Pacino plays very wealthy Mickey Ross, who has just bought a new toy: a multi-million-dollar jet. He is used to buying whatever he wants – including politicians, it seems. He hits a snag when the plane, manufactured in Switzerland, is impounded in Toronto with his young British fiancé aboard. Somehow the Swiss tail numbers were changed to a US registration and when it was forced to touch down here for a technical issue, everything changed making Ross liable for $5 million in taxes.

The rest of the play is a repeat of those facts – ad nauseum – as Mickey speaks on the phone with the plane’s manufacturer, his lawyer and his upset fiancé, who has been subjected to a strip search by immigration officials.

Helping him place the calls is his assistant, Carson (Christopher Denham), who manages to look interested as he stands on stage watching Pacino talk. Director Pam MacKinnon (Who’s Afraid of Virginia Woolf), offers little help, but then there isn’t a lot an actor can do while waiting to deliver lines like, “Yes, sir,” after 15 minutes of monologue by the other actor. (It strikes me that Denham’s understudy might have the best paying gig for the fewest lines ever.)

Denham (“Master Harold”… and the Boys, Argo, “Manhattan”) impresses in that he manages to make us remember that he is on stage at all and is able to bring some plausibility when his character suddenly offers a twist to the plot requiring the services of Fight Director Thomas Schall. Well, to what little plot there is.

We get a sense that the tax situation might be payback for some of Mickey’s corrupt political dealings, and there might be a message there about not always being able to control things with money, but we’re not really sure. In fact, as we were leaving the theater, audience members who stuck it out were questioning each other about the purpose of the play.

“Do you think there was some symbolism there we just didn’t get?” one woman asked her companion.

No, ma’am, there wasn’t, as the playwright forgot to put it in there.

In all honesty, however, I did not notice a mass exodus at intermission, as had been reported as a regular occurrence. I guess if your motivation to buy a $150 ticket is to see your favorite film star on stage, you want your money’s worth. If you want to see a sharply written play for two men written by a Pulitzer-Prize winner, however, go down the street and see Hughie by Eugene O’Neill opening next month.
China Doll runs at the Gerald Schoenfeld Theatre, 236 W 45th St., NYC, through Jan. 31.Performances are Tuesday and Wednesday at 7 pm; Thursday - Saturday at 8 pm; Saturday at 2 pm; Sunday at 3 pm; Additional performance Jan. 17 at 7 pm.  Tickets are $72 - $149.50chinadollbroadway.com800- 432-7250.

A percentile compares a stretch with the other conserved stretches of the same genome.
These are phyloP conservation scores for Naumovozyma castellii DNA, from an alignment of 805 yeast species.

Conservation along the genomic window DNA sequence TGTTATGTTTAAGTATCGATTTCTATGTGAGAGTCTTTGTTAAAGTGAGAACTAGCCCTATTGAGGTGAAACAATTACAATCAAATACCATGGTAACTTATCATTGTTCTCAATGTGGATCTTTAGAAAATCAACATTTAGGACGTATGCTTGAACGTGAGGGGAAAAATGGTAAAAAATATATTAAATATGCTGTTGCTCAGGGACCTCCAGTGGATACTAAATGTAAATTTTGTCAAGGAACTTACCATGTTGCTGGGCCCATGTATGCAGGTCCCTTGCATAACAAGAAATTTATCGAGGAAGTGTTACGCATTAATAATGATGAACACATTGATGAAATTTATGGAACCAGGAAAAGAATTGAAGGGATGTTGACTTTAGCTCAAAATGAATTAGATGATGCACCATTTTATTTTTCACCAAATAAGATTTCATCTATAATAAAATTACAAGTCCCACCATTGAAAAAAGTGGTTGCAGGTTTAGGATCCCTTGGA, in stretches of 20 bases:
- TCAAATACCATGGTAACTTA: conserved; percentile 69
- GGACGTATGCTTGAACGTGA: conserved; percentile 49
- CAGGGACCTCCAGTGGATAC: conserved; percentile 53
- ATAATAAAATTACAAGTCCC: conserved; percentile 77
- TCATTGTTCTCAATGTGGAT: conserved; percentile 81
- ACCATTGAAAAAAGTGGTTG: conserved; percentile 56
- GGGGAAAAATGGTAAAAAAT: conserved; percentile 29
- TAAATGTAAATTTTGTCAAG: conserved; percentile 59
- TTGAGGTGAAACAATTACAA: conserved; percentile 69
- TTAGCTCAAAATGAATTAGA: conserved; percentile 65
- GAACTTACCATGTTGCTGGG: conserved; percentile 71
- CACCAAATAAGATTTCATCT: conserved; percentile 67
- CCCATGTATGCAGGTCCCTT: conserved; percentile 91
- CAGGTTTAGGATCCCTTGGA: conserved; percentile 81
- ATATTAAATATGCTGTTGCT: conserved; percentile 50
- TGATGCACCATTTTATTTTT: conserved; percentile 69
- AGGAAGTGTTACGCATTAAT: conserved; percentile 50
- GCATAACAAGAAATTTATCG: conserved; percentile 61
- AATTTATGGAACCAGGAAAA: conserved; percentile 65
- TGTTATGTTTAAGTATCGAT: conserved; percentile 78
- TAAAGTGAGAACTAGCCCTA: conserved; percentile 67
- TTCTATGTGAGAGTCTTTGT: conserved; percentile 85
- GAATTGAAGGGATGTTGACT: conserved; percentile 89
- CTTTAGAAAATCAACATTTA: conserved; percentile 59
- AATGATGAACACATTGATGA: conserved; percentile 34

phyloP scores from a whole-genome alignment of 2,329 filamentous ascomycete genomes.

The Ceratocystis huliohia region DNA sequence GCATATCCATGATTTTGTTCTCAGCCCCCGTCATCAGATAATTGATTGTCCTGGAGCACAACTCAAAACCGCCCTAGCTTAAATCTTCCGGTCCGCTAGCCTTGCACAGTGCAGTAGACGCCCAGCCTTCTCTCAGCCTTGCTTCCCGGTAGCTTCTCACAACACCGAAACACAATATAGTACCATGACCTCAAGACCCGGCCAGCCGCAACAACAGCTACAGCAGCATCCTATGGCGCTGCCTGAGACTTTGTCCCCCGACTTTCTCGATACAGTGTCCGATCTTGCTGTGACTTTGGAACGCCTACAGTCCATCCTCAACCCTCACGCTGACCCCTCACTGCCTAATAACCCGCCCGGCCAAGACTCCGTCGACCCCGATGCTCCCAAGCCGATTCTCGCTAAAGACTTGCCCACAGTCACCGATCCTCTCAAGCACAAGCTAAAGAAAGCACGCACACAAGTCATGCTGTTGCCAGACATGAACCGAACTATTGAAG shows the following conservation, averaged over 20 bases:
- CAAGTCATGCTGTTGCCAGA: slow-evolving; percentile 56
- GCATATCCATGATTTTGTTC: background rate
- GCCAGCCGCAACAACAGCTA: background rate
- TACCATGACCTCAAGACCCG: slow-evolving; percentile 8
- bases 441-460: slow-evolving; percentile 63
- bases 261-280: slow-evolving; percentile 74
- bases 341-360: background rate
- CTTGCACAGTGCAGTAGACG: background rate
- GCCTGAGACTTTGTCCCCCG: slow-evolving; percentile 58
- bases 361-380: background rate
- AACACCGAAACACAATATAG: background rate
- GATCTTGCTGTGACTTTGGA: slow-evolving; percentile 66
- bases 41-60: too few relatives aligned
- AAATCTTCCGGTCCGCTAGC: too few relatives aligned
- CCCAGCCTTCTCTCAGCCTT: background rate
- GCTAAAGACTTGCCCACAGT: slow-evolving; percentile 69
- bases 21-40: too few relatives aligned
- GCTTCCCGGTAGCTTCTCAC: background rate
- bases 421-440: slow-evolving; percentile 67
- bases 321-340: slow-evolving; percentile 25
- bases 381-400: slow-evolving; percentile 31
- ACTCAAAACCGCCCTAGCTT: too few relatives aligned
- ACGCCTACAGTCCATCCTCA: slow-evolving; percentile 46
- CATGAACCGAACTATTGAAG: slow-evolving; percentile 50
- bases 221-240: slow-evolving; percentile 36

Christians might also like to know:
--God's name taken in vain
-- Language (though only a few, instead of a steady raid of F-bombs we usually associate with Mamet's plays.)

Thursday, January 7, 2016

Top Picks for Broadway in 2016

Lin-Manuel Miranda (center) and the Public Theater company of HamiltonPhoto: Joan Marcus.
It May Be Hamilton’s Year, but There Are Other Broadway Shows Worth Seeing This Year Too
By Lauren Yarger
If you listen to some people, there really would be no reason to write a theater preview for the rest of the 2016 Broadway season. Isn’t Hamilton going to win everything anyway?

Well, maybe. Most insiders know that when Tony time arrives next June, many  -- if not all -- of the awards will be going to Lin-Manuel Miranda’s smash hit musical about Alexander Hamilton’s life and loves and other Founding Fathers, all played by a non-white cast.

This is the kind of politically correct stuff Tony Award voters love – but it’s also a great, groundbreaking show. If you are an avid reader of my reviews here at Reflections in the Light, you heard about this show back when it was still Off-Broadway and ordered your tickets early (you are welcome -- read the review here.). Now, these hot-selling tickets are almost impossible to get with waits as long as six months or more for rear mezzanine seats (at pretty hefty prices).

So while this undoubtedly will be the year of Hamilton where musicals are concerned, there still are a lot of other great shows on Broadway and coming up in the moths prior to Tony madness. Here are some tips for shows opening in the future (you also will be seeing reviews in the coming weeks for shows which have already opened).

There is a little bit of everything on the schedule and quite a few shows to which I am particularly looking forward, both on and Off Broadway, this season.


COMEDY

Noises Off. Andrea Martin (who wowed in the Broadway revival of Pippin) and Megan Hilty (you may know her from TV’s “Smash”) headline a Roundabout Theatre Company revival of Michael Frayn’s oft-produced comedy about the putting on of a play. Rob McClure, Campbell Scott and Jeremy Shamos also star. Tickets and info: roundabouttheatre.org